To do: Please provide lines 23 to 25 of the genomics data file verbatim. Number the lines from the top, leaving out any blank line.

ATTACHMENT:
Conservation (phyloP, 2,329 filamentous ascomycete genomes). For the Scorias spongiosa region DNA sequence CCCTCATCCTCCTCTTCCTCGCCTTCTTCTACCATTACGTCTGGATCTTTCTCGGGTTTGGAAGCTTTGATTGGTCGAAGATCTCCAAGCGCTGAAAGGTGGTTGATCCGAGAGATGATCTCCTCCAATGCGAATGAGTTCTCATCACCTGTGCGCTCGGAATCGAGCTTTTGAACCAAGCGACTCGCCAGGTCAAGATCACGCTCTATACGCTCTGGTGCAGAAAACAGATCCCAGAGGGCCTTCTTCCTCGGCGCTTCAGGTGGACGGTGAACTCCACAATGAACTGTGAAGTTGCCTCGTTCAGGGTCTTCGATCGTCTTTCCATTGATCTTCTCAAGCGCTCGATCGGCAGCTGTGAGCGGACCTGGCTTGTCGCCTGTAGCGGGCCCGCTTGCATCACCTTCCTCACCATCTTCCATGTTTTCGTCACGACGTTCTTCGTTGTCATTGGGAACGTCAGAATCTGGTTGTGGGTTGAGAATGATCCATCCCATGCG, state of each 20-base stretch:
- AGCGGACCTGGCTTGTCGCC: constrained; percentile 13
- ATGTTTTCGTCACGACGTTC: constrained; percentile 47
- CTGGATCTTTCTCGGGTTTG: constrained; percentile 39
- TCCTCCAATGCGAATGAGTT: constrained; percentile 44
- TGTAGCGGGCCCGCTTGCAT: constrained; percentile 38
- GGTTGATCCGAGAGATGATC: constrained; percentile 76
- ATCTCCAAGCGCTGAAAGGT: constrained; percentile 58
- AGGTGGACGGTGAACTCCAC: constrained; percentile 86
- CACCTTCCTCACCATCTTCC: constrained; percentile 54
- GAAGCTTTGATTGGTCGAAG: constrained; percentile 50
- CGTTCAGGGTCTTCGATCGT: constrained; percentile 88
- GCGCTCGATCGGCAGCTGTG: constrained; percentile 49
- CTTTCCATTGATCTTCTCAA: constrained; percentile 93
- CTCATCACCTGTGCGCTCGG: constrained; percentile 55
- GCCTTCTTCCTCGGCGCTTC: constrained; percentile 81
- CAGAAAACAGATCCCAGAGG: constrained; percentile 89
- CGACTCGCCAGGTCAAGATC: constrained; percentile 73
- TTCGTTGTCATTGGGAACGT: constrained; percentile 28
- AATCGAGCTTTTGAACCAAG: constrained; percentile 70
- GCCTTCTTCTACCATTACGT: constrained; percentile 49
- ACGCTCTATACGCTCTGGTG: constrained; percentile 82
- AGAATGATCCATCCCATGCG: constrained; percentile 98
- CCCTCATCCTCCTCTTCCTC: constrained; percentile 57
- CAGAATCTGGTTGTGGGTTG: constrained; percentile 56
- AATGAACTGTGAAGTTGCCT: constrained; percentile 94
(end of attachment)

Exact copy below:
- AGAATGATCCATCCCATGCG: constrained; percentile 98
- CCCTCATCCTCCTCTTCCTC: constrained; percentile 57
- CAGAATCTGGTTGTGGGTTG: constrained; percentile 56